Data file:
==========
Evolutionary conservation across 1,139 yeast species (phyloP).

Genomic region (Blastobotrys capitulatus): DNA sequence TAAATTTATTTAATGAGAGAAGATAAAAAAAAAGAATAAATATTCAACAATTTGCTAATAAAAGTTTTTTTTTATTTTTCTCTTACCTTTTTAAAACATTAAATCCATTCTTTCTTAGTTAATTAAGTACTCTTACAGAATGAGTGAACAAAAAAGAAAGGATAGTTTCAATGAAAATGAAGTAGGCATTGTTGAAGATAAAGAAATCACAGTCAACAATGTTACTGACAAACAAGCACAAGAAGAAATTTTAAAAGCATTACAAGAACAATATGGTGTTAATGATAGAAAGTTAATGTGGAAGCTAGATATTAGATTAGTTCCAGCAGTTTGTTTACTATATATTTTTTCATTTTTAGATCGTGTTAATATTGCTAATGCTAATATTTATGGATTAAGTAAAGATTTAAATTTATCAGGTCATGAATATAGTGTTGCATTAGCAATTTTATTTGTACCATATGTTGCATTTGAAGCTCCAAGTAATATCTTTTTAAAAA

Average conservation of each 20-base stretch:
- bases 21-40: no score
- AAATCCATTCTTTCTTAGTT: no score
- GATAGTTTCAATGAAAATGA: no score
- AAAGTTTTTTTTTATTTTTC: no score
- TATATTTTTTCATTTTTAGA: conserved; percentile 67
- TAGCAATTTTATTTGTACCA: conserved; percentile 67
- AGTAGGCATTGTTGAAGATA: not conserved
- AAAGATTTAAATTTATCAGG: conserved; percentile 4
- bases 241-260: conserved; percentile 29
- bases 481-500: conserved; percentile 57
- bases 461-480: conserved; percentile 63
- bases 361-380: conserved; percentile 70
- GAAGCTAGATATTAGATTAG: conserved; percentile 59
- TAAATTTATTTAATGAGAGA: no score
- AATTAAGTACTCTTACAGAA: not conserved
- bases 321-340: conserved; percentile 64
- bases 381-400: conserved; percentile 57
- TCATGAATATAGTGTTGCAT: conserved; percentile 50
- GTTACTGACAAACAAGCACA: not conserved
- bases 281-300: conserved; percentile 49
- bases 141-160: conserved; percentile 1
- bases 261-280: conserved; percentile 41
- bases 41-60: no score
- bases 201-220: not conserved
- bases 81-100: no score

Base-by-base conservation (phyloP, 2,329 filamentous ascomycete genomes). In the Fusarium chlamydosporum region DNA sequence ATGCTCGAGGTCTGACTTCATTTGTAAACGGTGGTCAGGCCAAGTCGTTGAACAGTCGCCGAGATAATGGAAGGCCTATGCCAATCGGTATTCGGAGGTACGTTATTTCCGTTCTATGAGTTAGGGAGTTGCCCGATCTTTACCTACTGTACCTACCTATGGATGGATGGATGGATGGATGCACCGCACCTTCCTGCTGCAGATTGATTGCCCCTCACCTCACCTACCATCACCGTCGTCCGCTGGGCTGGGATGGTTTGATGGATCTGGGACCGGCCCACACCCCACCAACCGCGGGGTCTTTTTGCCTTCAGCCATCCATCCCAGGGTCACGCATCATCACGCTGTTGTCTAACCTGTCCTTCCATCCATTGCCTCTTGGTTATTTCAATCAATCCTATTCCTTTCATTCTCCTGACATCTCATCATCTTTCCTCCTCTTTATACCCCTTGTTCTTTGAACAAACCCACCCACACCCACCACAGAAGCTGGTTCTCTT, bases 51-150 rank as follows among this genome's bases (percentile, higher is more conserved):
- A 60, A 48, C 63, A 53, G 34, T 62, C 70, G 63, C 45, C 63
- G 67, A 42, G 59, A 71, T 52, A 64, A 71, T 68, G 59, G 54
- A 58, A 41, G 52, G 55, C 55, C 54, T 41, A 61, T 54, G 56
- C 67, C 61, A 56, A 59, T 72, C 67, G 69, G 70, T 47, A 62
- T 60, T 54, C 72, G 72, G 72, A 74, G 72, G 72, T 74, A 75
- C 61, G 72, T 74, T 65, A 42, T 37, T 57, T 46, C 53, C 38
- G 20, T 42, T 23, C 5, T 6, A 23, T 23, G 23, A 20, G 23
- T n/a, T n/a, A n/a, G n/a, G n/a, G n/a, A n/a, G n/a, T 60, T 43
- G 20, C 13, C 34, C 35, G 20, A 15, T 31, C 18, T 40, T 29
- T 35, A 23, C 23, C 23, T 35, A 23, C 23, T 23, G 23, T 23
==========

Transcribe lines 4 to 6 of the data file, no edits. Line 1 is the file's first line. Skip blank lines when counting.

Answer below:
- bases 21-40: no score
- AAATCCATTCTTTCTTAGTT: no score
- GATAGTTTCAATGAAAATGA: no score